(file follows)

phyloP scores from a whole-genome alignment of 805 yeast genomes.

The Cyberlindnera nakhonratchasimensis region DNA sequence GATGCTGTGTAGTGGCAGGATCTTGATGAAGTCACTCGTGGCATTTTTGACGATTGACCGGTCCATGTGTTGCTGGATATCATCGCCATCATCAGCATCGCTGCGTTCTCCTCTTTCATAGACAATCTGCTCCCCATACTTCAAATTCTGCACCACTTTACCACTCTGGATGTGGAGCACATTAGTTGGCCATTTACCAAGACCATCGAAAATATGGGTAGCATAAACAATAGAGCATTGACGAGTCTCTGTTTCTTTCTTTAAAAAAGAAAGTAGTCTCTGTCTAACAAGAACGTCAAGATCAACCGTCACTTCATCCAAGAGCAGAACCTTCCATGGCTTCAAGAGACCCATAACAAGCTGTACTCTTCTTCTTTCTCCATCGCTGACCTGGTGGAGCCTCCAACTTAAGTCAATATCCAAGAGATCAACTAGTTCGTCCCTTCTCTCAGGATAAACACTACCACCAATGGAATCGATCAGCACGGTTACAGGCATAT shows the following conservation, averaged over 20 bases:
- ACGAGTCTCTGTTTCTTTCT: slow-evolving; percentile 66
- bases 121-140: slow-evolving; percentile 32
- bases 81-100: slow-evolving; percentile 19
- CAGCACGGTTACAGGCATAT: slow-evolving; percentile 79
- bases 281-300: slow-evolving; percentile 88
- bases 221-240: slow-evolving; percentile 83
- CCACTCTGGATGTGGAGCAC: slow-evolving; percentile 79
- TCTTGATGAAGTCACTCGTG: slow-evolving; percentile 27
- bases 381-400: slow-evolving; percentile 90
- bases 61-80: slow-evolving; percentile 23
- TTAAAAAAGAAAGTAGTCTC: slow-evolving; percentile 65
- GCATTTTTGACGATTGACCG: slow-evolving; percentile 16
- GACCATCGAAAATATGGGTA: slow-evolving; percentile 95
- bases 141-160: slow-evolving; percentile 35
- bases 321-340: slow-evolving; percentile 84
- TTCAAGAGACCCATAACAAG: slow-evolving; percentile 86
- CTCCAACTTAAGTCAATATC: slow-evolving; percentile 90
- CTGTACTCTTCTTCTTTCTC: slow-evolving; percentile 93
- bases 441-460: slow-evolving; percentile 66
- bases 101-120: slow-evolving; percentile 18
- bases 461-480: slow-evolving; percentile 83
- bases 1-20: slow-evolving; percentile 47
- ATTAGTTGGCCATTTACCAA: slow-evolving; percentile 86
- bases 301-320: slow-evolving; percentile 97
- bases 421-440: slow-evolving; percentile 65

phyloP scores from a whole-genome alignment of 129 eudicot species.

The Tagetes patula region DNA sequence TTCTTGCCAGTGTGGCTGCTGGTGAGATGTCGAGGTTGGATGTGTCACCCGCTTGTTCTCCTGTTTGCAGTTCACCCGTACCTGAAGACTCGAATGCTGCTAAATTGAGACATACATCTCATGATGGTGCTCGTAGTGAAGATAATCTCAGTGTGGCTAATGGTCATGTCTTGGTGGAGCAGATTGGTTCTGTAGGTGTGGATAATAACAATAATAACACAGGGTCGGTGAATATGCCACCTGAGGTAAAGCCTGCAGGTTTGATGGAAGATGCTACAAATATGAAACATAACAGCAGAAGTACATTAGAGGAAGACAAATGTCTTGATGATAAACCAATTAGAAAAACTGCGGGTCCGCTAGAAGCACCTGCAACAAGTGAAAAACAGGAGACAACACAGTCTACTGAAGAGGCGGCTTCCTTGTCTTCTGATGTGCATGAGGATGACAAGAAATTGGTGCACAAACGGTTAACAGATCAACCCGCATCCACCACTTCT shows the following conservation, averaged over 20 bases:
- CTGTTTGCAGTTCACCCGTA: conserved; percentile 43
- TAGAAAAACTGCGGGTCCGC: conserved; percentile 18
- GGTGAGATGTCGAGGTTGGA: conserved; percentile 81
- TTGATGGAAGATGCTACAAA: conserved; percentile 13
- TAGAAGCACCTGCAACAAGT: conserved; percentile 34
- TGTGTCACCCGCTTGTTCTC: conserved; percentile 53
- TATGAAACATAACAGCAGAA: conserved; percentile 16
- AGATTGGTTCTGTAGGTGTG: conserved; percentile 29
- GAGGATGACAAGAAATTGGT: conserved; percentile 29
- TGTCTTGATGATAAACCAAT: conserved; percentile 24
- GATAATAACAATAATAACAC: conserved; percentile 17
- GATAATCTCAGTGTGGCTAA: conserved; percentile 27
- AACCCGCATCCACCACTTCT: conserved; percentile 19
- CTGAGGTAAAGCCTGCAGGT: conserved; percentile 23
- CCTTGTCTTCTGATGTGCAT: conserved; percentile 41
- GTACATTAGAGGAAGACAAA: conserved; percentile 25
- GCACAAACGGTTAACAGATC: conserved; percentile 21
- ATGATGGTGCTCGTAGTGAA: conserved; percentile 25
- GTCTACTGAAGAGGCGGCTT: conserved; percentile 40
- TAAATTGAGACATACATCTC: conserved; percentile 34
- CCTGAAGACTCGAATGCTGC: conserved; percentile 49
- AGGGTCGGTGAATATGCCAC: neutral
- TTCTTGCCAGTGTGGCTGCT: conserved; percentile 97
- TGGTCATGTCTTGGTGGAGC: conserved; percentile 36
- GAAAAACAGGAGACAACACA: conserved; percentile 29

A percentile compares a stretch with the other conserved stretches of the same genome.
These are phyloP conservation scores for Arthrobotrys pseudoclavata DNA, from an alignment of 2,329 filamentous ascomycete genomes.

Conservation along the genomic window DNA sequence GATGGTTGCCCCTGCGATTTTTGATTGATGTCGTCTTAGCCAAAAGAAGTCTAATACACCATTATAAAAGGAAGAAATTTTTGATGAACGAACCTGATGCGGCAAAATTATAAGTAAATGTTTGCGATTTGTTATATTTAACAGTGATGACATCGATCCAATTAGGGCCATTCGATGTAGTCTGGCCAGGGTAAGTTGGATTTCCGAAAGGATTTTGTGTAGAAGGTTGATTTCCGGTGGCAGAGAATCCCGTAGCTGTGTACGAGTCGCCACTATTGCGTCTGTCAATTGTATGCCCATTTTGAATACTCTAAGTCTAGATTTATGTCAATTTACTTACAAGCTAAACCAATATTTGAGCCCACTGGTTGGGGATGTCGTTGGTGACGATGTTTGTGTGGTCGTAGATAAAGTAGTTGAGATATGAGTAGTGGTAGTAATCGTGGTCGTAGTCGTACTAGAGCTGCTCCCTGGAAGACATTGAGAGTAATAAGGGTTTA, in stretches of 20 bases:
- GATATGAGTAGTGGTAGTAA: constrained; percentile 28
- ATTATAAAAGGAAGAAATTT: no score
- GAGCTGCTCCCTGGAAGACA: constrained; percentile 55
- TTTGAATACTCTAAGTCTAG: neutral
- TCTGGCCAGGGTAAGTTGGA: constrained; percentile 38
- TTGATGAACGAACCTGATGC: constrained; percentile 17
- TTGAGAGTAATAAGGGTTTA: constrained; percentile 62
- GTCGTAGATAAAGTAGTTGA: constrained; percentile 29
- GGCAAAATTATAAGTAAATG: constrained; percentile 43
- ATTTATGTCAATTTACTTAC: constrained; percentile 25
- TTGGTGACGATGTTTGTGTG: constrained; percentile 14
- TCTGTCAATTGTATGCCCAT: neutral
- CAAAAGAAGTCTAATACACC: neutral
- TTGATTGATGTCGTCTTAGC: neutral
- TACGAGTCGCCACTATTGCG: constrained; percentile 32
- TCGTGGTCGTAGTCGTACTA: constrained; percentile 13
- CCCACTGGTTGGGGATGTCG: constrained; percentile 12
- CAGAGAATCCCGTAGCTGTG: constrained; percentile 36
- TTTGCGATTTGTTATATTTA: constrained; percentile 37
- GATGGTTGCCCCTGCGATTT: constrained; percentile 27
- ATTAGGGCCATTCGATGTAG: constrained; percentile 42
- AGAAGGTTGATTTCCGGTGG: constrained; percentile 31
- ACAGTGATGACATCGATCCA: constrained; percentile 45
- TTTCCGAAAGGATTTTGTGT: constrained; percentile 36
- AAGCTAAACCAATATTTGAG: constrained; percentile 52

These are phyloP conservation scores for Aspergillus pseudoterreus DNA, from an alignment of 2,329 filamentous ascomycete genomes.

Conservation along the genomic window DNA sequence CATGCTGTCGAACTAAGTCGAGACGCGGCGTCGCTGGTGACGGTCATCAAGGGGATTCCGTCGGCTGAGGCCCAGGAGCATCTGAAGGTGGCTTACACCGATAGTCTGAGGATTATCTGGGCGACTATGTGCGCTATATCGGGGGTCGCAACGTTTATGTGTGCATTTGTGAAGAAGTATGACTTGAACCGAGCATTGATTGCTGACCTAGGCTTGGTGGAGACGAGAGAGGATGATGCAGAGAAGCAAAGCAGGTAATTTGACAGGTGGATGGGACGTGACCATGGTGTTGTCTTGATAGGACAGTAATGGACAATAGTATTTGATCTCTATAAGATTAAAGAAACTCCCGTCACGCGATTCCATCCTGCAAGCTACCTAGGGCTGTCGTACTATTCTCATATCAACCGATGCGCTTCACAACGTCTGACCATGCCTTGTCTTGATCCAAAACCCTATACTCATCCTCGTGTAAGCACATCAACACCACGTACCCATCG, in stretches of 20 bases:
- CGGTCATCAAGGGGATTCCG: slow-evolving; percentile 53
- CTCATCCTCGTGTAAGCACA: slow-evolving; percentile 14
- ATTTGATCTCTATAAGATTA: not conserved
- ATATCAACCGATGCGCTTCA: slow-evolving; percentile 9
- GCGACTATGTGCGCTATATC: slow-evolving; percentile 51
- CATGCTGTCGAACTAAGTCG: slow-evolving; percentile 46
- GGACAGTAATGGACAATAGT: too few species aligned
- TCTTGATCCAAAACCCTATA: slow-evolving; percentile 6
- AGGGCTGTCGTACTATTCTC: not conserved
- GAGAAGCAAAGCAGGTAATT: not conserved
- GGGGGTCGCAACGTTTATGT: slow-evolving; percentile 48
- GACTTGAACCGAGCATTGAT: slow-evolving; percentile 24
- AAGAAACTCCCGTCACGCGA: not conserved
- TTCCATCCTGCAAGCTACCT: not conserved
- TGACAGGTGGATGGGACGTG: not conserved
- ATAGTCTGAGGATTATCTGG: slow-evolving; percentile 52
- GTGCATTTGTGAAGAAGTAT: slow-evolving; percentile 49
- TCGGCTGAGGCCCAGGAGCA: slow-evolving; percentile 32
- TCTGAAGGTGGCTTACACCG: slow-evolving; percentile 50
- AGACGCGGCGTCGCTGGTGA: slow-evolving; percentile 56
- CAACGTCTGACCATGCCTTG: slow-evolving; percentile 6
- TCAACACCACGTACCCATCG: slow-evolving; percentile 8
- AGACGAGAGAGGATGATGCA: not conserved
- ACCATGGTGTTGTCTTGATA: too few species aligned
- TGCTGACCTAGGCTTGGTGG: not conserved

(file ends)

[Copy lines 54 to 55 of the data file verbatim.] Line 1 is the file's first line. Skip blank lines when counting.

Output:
- GAAAAACAGGAGACAACACA: conserved; percentile 29

A percentile compares a stretch with the other conserved stretches of the same genome.